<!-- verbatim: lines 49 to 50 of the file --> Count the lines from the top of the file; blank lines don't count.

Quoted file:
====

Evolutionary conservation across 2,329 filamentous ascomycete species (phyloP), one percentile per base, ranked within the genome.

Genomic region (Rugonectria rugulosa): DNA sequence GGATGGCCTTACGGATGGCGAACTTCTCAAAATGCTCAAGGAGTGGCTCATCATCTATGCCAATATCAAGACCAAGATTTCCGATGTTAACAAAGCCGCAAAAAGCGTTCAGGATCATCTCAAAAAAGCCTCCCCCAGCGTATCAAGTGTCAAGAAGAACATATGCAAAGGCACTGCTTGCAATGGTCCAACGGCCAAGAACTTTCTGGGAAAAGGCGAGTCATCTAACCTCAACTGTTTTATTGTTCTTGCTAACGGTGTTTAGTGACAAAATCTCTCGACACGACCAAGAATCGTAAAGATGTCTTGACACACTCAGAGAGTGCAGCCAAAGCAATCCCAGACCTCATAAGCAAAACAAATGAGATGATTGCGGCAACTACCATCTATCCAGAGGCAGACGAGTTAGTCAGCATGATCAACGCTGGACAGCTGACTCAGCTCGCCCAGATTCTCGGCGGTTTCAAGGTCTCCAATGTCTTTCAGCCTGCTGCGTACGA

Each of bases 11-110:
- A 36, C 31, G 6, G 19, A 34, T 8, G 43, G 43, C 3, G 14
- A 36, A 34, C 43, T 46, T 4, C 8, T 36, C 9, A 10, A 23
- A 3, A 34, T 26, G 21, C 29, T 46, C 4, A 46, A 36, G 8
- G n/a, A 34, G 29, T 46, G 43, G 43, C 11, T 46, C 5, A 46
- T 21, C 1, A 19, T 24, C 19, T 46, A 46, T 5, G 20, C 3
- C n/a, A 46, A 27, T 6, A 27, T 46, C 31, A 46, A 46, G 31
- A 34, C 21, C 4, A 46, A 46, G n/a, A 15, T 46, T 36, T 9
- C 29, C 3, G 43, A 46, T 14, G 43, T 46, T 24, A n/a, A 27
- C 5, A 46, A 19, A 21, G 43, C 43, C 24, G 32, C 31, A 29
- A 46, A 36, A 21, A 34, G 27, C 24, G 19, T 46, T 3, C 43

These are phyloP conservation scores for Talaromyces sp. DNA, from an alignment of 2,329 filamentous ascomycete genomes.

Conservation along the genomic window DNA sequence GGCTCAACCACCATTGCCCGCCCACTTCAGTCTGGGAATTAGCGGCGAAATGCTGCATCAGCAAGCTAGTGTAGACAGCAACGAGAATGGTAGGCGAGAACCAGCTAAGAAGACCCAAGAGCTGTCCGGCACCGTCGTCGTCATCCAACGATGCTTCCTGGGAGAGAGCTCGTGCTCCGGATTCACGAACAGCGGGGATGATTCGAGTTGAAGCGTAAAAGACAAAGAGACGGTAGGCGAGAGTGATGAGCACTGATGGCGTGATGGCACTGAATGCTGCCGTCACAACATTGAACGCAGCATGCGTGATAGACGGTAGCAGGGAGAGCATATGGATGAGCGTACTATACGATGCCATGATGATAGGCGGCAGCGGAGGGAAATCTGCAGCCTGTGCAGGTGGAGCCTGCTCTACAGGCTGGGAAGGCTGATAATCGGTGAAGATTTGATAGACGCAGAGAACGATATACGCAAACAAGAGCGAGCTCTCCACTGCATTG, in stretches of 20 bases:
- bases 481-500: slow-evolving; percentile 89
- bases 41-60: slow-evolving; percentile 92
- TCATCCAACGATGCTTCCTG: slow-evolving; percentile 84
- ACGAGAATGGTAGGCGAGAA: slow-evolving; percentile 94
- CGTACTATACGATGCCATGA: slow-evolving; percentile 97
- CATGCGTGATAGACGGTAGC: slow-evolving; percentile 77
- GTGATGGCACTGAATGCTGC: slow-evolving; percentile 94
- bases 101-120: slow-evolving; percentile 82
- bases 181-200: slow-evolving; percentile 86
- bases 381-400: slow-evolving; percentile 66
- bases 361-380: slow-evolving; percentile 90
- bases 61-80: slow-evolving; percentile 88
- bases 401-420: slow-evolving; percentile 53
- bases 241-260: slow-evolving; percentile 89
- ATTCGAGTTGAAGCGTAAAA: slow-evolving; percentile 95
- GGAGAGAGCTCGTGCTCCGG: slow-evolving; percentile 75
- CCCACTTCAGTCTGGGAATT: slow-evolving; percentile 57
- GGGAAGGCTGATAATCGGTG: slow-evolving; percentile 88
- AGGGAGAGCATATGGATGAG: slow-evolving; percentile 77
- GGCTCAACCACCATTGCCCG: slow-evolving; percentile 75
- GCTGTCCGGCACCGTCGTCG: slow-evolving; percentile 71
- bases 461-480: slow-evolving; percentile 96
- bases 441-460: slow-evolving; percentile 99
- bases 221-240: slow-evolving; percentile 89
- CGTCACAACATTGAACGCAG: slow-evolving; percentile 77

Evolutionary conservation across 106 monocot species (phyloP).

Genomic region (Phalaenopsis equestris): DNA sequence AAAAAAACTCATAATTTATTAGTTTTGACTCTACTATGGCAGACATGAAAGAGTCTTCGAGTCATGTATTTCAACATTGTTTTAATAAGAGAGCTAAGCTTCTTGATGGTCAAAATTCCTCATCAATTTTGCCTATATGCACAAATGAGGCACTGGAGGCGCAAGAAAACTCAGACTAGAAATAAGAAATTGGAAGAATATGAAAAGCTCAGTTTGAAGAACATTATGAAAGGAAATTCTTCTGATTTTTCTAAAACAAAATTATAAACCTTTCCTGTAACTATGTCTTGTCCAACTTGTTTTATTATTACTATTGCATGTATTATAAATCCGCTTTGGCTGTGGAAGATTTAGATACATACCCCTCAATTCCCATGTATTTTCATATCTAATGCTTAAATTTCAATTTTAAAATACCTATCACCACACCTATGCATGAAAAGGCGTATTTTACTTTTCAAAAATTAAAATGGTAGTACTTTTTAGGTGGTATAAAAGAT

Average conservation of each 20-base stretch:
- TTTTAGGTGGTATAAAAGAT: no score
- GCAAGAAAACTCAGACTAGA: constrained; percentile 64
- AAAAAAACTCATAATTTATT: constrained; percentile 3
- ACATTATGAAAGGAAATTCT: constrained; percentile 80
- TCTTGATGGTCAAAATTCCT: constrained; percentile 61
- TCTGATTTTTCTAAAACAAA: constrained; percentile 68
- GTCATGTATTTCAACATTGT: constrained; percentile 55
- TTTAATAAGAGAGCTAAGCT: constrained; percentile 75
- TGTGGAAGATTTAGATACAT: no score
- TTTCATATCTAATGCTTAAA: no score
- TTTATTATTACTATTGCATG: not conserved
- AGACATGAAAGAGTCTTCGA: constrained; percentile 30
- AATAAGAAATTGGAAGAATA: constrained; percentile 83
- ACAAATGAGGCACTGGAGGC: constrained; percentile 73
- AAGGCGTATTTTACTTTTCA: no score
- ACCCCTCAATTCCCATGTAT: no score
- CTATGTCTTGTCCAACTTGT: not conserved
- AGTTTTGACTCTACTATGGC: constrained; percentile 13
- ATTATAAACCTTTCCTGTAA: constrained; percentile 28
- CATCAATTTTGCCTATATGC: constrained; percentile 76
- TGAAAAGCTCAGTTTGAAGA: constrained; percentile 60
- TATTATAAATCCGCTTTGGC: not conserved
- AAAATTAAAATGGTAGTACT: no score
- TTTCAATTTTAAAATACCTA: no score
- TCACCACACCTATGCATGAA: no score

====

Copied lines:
- TCTGATTTTTCTAAAACAAA: constrained; percentile 68
- GTCATGTATTTCAACATTGT: constrained; percentile 55